A truly spirited undertaking

Ghost Hunters of Baltimore will be happy to check out a haunting. Just don't ask them to set traps

May 21, 2000|By Emir Salihovic | Emir Salihovic,SPECIAL TO THE SUN

Drive along College Avenue in Ellicott City at midnight and strange things happen, says a folk tale from this 250-year-old town.

Actually, in the folk tale, this road is called by its old nickname, Seven Hills Road. If you drive it fast, it can feel like a roller-coaster, going up and down exactly seven times. And if you do that precisely at midnight and look into your rear-view mirror just as you hit the top of the seventh hill, it's said that you will see a spooky figure of a horseman, a ghost who supposedly haunts the road near the place he was killed.

The tale doesn't say what you are supposed to do when you see the horseman. Drive faster, maybe.

On this trip, we were not driving the road at midnight. Instead, it was late afternoon and three of us in one car and two more in another were leaving Ellicott City. We'd just visited some of the places in town that are said to be haunted: the Judge's Bench Pub across the street from the old firehouse; the cemetery where the founders of the city are buried; the Patapsco Female Institute, a ruin open to the sky where a ghost called Annie can be seen sometimes.

The other two in my car were James McClenahan, 22, Web designer for a small computer company in Baltimore, and his wife, Katie, 21. They are the founders and the true heart and soul of what they say is Baltimore's first-ever society for the research of paranormal phenomena, the Ghost Hunters of Baltimore. In a Jeep behind us were Erik Huprich, 25, computer operator, and Gina Huprich, 27, who is in the military. They are a couple of investigators of the paranormal who joined the society several months ago and are among its most enthusiastic ghost hunters.

"As an organization, the Ghost Hunters of Baltimore have set their goals on becoming the leading and most respected name on the subject of paranormal research and education," James McClenahan says in the organization's explanatory leaflet, "Are You Ready To Believe?" "Achieving these goals will be done ... using up-to-date, readily available scientific equipment to accurately prove and document the existence of paranormal activity."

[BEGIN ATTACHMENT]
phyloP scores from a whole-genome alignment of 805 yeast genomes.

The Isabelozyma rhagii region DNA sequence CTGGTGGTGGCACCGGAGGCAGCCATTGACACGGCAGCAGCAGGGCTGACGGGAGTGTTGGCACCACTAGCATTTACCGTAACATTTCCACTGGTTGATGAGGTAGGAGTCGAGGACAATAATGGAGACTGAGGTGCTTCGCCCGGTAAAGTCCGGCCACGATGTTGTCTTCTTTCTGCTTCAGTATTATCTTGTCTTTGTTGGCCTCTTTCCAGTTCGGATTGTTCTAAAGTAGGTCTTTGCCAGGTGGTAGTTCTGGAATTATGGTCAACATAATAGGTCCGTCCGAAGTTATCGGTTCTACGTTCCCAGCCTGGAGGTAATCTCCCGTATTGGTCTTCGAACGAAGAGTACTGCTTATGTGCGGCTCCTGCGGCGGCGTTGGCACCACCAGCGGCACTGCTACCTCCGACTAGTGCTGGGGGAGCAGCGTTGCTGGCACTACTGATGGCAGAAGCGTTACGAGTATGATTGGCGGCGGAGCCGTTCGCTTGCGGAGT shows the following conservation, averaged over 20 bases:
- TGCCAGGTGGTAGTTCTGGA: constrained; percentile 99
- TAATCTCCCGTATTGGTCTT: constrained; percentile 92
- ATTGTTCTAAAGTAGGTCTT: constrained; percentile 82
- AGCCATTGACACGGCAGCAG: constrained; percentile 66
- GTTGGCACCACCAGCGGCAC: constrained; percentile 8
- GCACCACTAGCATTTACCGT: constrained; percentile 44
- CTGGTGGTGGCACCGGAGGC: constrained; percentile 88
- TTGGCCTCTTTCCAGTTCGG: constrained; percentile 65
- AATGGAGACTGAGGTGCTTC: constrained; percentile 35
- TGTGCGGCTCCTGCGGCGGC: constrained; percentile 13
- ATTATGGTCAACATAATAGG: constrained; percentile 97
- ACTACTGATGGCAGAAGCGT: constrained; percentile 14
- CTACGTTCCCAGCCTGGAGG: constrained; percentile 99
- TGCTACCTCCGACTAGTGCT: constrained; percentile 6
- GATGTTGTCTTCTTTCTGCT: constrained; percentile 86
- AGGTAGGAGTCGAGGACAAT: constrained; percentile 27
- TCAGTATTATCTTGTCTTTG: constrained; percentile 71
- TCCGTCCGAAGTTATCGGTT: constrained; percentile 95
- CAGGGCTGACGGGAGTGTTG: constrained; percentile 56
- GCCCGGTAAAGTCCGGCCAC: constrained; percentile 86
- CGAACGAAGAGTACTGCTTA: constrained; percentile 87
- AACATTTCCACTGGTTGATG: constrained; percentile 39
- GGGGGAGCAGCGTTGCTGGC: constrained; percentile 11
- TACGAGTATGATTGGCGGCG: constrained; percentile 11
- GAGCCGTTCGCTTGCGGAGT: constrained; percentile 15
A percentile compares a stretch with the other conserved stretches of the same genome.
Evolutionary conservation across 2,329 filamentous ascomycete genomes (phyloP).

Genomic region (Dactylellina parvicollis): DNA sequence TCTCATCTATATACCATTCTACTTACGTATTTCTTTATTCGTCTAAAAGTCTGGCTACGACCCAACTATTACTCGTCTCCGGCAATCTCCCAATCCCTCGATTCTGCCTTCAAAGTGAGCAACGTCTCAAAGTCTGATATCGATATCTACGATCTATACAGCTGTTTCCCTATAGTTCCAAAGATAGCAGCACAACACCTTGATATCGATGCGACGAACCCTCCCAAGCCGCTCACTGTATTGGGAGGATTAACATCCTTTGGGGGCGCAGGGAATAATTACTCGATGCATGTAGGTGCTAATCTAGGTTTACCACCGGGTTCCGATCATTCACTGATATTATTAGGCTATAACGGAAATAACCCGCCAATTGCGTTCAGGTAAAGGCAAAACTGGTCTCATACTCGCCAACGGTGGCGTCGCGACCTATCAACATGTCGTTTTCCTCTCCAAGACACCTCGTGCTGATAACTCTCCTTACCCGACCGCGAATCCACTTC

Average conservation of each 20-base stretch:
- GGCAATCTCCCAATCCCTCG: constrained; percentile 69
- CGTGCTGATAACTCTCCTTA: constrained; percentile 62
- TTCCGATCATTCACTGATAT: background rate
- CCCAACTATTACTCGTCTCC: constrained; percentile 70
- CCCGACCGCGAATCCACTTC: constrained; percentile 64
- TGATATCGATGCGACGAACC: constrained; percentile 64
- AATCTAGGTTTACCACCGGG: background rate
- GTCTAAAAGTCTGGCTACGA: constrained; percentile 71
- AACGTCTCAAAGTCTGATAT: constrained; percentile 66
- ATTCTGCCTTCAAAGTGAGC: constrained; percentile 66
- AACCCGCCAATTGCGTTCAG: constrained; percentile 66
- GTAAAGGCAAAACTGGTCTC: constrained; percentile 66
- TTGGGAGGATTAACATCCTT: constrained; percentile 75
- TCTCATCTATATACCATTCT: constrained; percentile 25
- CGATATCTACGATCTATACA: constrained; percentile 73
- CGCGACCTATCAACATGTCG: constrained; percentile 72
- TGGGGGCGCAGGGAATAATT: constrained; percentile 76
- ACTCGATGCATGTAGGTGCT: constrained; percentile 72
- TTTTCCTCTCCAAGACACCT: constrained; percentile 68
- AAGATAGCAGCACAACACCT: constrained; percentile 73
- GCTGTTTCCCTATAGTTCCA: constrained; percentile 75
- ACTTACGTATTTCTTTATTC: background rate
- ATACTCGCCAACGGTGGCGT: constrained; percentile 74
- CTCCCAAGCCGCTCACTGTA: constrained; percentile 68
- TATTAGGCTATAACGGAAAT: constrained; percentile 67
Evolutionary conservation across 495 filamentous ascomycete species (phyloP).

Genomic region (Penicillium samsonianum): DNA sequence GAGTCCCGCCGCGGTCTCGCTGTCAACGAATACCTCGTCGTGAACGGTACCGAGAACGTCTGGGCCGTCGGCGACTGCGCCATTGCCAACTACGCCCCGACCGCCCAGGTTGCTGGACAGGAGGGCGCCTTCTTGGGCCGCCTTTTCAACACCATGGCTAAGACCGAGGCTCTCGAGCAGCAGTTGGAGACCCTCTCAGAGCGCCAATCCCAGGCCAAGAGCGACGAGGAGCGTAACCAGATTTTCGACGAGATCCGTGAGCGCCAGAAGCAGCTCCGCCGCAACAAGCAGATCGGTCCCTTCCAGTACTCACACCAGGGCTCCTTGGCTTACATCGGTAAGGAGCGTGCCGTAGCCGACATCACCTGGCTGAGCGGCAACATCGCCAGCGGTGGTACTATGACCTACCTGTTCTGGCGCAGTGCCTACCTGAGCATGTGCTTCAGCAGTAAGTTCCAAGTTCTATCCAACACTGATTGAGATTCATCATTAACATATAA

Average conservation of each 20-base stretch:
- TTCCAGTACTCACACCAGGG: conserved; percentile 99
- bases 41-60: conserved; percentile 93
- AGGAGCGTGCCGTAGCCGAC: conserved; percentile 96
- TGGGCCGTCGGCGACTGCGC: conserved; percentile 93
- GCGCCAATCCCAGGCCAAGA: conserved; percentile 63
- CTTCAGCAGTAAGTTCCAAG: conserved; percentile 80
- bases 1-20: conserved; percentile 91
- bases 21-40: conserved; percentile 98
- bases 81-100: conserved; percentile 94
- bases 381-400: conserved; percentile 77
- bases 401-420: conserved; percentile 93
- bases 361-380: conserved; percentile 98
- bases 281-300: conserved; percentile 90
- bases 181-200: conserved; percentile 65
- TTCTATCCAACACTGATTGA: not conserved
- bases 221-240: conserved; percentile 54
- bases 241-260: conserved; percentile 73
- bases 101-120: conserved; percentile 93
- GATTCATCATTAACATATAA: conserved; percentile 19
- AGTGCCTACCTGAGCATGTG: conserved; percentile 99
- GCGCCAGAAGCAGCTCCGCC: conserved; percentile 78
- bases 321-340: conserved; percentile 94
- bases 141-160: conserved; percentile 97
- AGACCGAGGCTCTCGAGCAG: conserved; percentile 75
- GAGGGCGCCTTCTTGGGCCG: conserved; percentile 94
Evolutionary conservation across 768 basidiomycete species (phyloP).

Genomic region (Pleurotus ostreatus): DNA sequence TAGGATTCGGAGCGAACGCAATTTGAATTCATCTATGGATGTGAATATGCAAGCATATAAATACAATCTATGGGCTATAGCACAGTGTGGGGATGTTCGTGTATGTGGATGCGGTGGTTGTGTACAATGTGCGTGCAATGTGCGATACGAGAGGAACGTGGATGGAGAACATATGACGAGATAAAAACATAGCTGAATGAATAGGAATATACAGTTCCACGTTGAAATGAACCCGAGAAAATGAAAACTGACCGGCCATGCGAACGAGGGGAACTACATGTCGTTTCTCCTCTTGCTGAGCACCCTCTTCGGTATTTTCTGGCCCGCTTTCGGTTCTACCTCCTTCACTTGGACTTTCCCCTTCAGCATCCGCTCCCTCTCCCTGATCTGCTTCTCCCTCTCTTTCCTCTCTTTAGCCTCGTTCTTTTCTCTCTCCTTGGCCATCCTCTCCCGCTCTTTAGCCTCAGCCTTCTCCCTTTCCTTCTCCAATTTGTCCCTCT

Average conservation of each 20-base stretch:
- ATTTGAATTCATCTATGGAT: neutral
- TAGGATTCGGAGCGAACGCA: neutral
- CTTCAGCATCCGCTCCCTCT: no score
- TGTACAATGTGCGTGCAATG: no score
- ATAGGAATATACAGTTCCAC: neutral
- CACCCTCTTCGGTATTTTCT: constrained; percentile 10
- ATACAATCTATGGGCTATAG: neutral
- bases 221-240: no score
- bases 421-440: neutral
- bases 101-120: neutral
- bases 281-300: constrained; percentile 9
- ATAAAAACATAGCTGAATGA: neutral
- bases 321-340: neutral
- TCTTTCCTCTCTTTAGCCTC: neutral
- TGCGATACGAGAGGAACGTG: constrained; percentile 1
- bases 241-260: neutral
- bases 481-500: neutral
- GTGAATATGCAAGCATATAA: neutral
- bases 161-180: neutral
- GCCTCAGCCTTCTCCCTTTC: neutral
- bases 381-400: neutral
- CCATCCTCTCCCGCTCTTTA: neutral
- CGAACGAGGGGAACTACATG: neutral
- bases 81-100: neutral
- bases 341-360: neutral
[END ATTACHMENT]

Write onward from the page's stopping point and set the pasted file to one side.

It was not a coincidence that there were five of us on this outing. According to the Ghost Hunters' policies and procedures, ghost hunts or investigations of paranormal phenomena require a minimum of five people on a team. Not only for scientific accountability, the Ghost Hunters say, but also for safety.

It seems a curious rule. Assuming that ghosts actually exist, it seems pretty strange that an incorporeal ghost could hurt an actual someone physically, no matter what all those horror films suggest.

"It is possible, but very unlikely," says McClenahan. "Ghosts are not here to do harm like the movies perceive them to. Ghosts or spirits have a purpose or just simply do not realize that they are deceased."

Growing membership

McClenahan founded the Ghost Hunters of Baltimore in January 1996 and recently registered it as a nonprofit organization. The group finances its activities with donations and has applied for a grant from the Parapsychology Foundation Inc. in New York, an organization established in 1951 to encourage and support impartial scientific inquiry into paranormal phenomena. At present, Ghost Hunters of Baltimore claims to have several thousand members and contributors worldwide, including about 200 in the Baltimore area.

Of course, not all of those members are active, since the organization has grown mostly thanks to its Web presence (www.ghostpage.com). Most members have joined by filling out a free online application form (there is no membership fee, although contributions are strongly encouraged.)

"When we published our Web site, we were surprised how many people visited it," says McClenahan. "They e-mailed us, asked questions, asked for instruction, asked to join us. ... Now we have about 5,000 members worldwide, including Ireland, South Africa, even Pakistan."

The Ghost Hunters offer a range of services. They conduct investigations of supposedly haunted sites, research and try to find the causes of paranormal phenomena, and disseminate information on general parapsychology through seminars, training and public lectures.

The first ghost-hunting training class took place in January this year, and classes every three to four months are planned. Those interested in exploring the gloomy world of ghosts will learn how to use various kinds of detection instruments (among the standbys are electromagnetic field detectors and thermal scanners), as well as how to analyze the data gathered during an investigation to determine the real causes of the observed phenomena.

The Ghost Hunters also offer their services to those who want strange phenomena in their own houses examined. For no charge, Ghost Hunters will come, investigate the site and try to determine what's going on.

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